NATIONAL BABY SAFETY MONTH – ARE YOU HURTING YOUR BABY WITH WHAT YOU ARE PUTTING IN THEIR MOUTHS?
Everyone talks about “baby proofing” your house and new parents are very careful about the products and gear they select for their new babies, from safety concerns to researching companies and the latest recalls. However, one thing that tends to get overlooked are binkies (pacifiers) and teethers. They tend to be those great basinet gifts at baby showers that people toss in as an add on gift with no concern about who makes them or if they are they safe.
Some of the major concerns with pacifiers and teethers are BPA and Phthalate chemicals found in plastics, proper teeth and gum development, choking hazards, etc. The NTP (National Toxicology Program) reports that BPA is more likely to leach from worn plastic items―like a trusted pacifier.
Some of Dr. Greene’s tips and suggestions:
· Pay special attention to the plastics that go in the mouth, especially those used to store, heat, or serve food and drinks. Chemicals in the plastics can leach out and enter your child. Notice the recycling symbols on the bottoms of many plastics. Opt for symbols 1, 2, 4, or 5. Or choose brands like BornFree, where the entire line of toddler sippy cups, pacifiers, baby bottles and plastic water bottles are free from BPA, phthalates and PVC. Or skip plastic, and go with something like glass or stainless steel.
· Pacifiers come in different sizes to accommodate babies’ different sizes. Most newborns do best with pacifiers designed for newborns, and preemies with those designed for preemies.
· Pacifiers come in many shapes and sizes. Orthodontic pacifiers have been scientifically designed to support the shape of babies’ developing palates and jaws. The flattened shape not only simulates the shape of a mother’s nipple when flattened in the mouth, but also encourages the most natural sucking action to help proper oral development.
· The American Academy of Pediatric Dentistry solidly prefers pacifiers to thumbs for meeting children’s sucking needs (because pacifiers are easier for parents to control). I think pacifiers and thumbs are both fine – but bottles should never be used as pacifiers (this can cause terrible tooth decay). Nor should pacifiers be used to say, “quiet down!” without words, or as replacements for noticing babies or their needs.
· Keep in mind that manufacturers are not required to label their products with materials used or recycling codes. If you find an unmarked product, be sure to contact the manufacturer to confirm.
· If parents are worried about plastic teething rings, they can fall back on the old standards of letting babies suck on cold, wet cloths or fabric teethers.
About Dr. Alan Greene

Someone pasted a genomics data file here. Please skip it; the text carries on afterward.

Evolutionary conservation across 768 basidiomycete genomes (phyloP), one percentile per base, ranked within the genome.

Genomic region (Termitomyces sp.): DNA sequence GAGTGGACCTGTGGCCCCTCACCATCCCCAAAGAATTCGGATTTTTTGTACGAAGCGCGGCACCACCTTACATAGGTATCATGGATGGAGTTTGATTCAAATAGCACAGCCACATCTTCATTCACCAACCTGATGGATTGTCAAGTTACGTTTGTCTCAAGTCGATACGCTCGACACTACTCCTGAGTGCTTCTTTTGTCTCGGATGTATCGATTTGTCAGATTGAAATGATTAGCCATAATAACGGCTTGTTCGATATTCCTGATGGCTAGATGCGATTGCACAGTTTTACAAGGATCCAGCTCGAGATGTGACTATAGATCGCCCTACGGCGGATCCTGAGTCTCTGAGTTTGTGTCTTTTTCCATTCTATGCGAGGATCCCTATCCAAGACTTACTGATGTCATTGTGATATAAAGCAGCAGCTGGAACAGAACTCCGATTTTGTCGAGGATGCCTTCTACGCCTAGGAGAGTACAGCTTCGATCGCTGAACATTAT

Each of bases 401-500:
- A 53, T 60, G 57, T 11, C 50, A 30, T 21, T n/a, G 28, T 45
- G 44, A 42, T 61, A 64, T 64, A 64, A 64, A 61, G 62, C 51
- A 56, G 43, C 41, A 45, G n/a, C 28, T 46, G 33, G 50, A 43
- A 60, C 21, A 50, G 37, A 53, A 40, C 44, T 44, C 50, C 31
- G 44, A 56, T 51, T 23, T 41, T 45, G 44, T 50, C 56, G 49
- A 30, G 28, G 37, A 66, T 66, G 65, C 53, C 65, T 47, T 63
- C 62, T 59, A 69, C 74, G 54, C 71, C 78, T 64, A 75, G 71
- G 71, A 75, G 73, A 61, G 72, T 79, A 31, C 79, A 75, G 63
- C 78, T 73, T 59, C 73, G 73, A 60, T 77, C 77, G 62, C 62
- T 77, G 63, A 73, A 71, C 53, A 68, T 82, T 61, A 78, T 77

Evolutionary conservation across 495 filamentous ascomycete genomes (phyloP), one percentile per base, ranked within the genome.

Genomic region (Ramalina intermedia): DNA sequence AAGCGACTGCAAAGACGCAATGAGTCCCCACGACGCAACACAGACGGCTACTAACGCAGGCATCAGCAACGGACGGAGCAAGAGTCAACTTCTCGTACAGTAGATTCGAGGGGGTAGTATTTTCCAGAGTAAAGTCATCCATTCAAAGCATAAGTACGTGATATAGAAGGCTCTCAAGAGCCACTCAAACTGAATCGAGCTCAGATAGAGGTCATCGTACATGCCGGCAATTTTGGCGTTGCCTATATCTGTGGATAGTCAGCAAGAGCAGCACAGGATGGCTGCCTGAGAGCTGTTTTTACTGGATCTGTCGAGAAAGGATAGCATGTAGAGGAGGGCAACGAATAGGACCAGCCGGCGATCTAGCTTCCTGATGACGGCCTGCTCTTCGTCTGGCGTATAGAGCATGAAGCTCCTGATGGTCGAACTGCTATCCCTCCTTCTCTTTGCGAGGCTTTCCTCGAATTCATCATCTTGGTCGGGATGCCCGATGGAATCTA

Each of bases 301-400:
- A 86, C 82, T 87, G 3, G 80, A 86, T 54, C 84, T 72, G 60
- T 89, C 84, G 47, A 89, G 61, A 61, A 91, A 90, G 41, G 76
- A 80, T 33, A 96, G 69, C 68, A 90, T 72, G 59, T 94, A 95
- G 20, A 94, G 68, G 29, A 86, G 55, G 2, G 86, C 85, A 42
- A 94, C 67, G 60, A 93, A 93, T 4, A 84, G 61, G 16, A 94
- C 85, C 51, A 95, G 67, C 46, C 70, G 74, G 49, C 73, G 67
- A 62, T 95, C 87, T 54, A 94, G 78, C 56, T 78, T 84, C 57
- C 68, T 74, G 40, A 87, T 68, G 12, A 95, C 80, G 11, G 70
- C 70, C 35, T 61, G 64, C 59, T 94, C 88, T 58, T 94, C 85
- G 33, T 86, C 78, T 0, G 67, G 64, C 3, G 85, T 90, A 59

As a father of four himself, Dr. Greene has devoted himself to freely giving real answers to parents’ real questions — from questions about those all too common childhood conditions to those that address the most rare childhood illnesses. His answers combine cutting edge science, practical wisdom, warm empathy, and a deep respect for parents, children, and the environment. He is also an electrifying public speaker, and has personally touched many during his talks in North America, Europe, Asia, and the Middle East.
Dr. Greene is a regular columnist for Kiwi Magazine, and is the online Pediatric Expert for Healthy Kids, and American Baby — in addition to his own award-winning website. He is also the Pediatric Expert for The People’s Pharmacy (as heard on NPR) and Healing Quest (seen on PBS stations). He was the original Pediatric Expert for both Yahoo! and iVillage.
Dr. Greene is the author of Feeding Baby Green (Wiley, 2009), Raising Baby Green (Wiley, 2007), From First Kicks to First Steps (McGraw-Hill, 2004), The Parent’s Complete Guide to Ear Infections (People’s Medical Society, 1997), and a co-author of The A.D.A.M. Illustrated Family Health Guide (A.D.A.M., Inc., 2004). He is the medical expert for three additional books, The Parent’s Soup A-to-Z Guide to Your New Baby, (Contemporary Books, 1998) The Parent’s Soup A-to-Z Guide to Your Toddler, (Contemporary Books, 1999), and The Mother of All Baby Books, (Hungry Minds, Inc., 2002).
I am SUPER excited to try out these new pacifiers. My daughter Leah was a paci baby and I am going to try with this new baby too. I really like how there are so many different ones to choose from based on how baby likes them.
Born Free Pacifiers and Teethers can be found at a lot of retail stores near you, also check out their website www.newbornfree.com for more information